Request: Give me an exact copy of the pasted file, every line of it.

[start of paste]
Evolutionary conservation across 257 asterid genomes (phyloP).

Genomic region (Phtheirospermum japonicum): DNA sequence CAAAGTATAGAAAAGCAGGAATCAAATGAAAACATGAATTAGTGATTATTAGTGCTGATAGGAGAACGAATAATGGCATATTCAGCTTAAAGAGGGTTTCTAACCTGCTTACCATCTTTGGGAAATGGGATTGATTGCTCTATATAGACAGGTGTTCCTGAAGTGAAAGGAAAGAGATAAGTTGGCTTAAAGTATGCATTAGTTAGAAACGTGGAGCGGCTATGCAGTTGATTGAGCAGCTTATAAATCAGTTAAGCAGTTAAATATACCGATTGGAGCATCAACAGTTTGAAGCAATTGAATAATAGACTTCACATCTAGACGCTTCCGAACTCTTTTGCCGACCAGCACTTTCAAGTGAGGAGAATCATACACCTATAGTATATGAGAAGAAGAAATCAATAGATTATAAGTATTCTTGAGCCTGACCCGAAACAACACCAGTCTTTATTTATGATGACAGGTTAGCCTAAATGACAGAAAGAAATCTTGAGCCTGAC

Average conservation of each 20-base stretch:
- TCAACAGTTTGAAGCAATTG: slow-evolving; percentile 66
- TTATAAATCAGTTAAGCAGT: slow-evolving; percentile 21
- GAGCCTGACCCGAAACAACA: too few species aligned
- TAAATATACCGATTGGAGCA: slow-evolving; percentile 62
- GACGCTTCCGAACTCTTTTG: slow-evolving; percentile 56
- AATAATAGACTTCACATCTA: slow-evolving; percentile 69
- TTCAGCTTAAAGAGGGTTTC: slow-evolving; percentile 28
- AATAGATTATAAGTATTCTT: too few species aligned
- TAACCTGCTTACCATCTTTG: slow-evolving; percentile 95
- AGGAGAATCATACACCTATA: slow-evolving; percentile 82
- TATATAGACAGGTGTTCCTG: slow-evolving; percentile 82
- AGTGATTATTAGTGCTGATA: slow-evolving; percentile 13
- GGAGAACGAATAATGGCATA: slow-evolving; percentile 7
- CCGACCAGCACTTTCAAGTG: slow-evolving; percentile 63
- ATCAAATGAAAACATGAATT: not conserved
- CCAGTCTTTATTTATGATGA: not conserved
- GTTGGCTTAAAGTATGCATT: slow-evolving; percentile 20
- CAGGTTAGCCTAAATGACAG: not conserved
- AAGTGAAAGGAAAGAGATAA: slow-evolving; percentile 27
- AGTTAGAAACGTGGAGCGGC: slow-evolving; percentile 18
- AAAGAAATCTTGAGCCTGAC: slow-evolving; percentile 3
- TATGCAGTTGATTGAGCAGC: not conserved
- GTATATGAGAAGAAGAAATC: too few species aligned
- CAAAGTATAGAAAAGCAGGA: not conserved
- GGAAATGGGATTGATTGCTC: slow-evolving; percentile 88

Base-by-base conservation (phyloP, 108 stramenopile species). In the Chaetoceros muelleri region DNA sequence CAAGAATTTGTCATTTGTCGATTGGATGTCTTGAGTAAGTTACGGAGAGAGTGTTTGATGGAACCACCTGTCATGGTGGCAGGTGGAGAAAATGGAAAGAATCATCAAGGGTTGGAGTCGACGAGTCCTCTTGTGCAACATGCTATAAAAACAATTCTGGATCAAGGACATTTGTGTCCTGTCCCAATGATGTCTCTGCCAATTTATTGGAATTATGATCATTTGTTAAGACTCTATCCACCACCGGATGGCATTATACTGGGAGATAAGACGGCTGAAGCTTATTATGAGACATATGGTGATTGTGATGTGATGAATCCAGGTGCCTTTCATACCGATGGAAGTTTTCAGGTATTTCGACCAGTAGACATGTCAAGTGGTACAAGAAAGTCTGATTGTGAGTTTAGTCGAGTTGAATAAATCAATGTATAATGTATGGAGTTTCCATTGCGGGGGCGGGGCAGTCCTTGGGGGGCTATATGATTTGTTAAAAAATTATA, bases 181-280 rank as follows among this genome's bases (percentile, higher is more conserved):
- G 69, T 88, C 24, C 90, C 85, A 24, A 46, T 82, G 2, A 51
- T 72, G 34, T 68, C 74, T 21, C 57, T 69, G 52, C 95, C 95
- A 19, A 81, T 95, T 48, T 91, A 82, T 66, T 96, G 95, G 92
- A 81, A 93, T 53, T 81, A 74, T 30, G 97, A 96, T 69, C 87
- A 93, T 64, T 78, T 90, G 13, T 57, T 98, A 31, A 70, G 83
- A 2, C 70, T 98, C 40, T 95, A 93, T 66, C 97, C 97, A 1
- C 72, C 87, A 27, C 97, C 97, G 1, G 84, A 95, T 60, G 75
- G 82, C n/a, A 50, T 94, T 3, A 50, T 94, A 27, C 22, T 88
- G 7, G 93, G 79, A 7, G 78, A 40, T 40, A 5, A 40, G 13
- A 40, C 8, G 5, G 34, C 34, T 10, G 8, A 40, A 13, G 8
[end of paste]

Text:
Evolutionary conservation across 257 asterid genomes (phyloP).

Genomic region (Phtheirospermum japonicum): DNA sequence CAAAGTATAGAAAAGCAGGAATCAAATGAAAACATGAATTAGTGATTATTAGTGCTGATAGGAGAACGAATAATGGCATATTCAGCTTAAAGAGGGTTTCTAACCTGCTTACCATCTTTGGGAAATGGGATTGATTGCTCTATATAGACAGGTGTTCCTGAAGTGAAAGGAAAGAGATAAGTTGGCTTAAAGTATGCATTAGTTAGAAACGTGGAGCGGCTATGCAGTTGATTGAGCAGCTTATAAATCAGTTAAGCAGTTAAATATACCGATTGGAGCATCAACAGTTTGAAGCAATTGAATAATAGACTTCACATCTAGACGCTTCCGAACTCTTTTGCCGACCAGCACTTTCAAGTGAGGAGAATCATACACCTATAGTATATGAGAAGAAGAAATCAATAGATTATAAGTATTCTTGAGCCTGACCCGAAACAACACCAGTCTTTATTTATGATGACAGGTTAGCCTAAATGACAGAAAGAAATCTTGAGCCTGAC

Average conservation of each 20-base stretch:
- TCAACAGTTTGAAGCAATTG: slow-evolving; percentile 66
- TTATAAATCAGTTAAGCAGT: slow-evolving; percentile 21
- GAGCCTGACCCGAAACAACA: too few species aligned
- TAAATATACCGATTGGAGCA: slow-evolving; percentile 62
- GACGCTTCCGAACTCTTTTG: slow-evolving; percentile 56
- AATAATAGACTTCACATCTA: slow-evolving; percentile 69
- TTCAGCTTAAAGAGGGTTTC: slow-evolving; percentile 28
- AATAGATTATAAGTATTCTT: too few species aligned
- TAACCTGCTTACCATCTTTG: slow-evolving; percentile 95
- AGGAGAATCATACACCTATA: slow-evolving; percentile 82
- TATATAGACAGGTGTTCCTG: slow-evolving; percentile 82
- AGTGATTATTAGTGCTGATA: slow-evolving; percentile 13
- GGAGAACGAATAATGGCATA: slow-evolving; percentile 7
- CCGACCAGCACTTTCAAGTG: slow-evolving; percentile 63
- ATCAAATGAAAACATGAATT: not conserved
- CCAGTCTTTATTTATGATGA: not conserved
- GTTGGCTTAAAGTATGCATT: slow-evolving; percentile 20
- CAGGTTAGCCTAAATGACAG: not conserved
- AAGTGAAAGGAAAGAGATAA: slow-evolving; percentile 27
- AGTTAGAAACGTGGAGCGGC: slow-evolving; percentile 18
- AAAGAAATCTTGAGCCTGAC: slow-evolving; percentile 3
- TATGCAGTTGATTGAGCAGC: not conserved
- GTATATGAGAAGAAGAAATC: too few species aligned
- CAAAGTATAGAAAAGCAGGA: not conserved
- GGAAATGGGATTGATTGCTC: slow-evolving; percentile 88

Base-by-base conservation (phyloP, 108 stramenopile species). In the Chaetoceros muelleri region DNA sequence CAAGAATTTGTCATTTGTCGATTGGATGTCTTGAGTAAGTTACGGAGAGAGTGTTTGATGGAACCACCTGTCATGGTGGCAGGTGGAGAAAATGGAAAGAATCATCAAGGGTTGGAGTCGACGAGTCCTCTTGTGCAACATGCTATAAAAACAATTCTGGATCAAGGACATTTGTGTCCTGTCCCAATGATGTCTCTGCCAATTTATTGGAATTATGATCATTTGTTAAGACTCTATCCACCACCGGATGGCATTATACTGGGAGATAAGACGGCTGAAGCTTATTATGAGACATATGGTGATTGTGATGTGATGAATCCAGGTGCCTTTCATACCGATGGAAGTTTTCAGGTATTTCGACCAGTAGACATGTCAAGTGGTACAAGAAAGTCTGATTGTGAGTTTAGTCGAGTTGAATAAATCAATGTATAATGTATGGAGTTTCCATTGCGGGGGCGGGGCAGTCCTTGGGGGGCTATATGATTTGTTAAAAAATTATA, bases 181-280 rank as follows among this genome's bases (percentile, higher is more conserved):
- G 69, T 88, C 24, C 90, C 85, A 24, A 46, T 82, G 2, A 51
- T 72, G 34, T 68, C 74, T 21, C 57, T 69, G 52, C 95, C 95
- A 19, A 81, T 95, T 48, T 91, A 82, T 66, T 96, G 95, G 92
- A 81, A 93, T 53, T 81, A 74, T 30, G 97, A 96, T 69, C 87
- A 93, T 64, T 78, T 90, G 13, T 57, T 98, A 31, A 70, G 83
- A 2, C 70, T 98, C 40, T 95, A 93, T 66, C 97, C 97, A 1
- C 72, C 87, A 27, C 97, C 97, G 1, G 84, A 95, T 60, G 75
- G 82, C n/a, A 50, T 94, T 3, A 50, T 94, A 27, C 22, T 88
- G 7, G 93, G 79, A 7, G 78, A 40, T 40, A 5, A 40, G 13
- A 40, C 8, G 5, G 34, C 34, T 10, G 8, A 40, A 13, G 8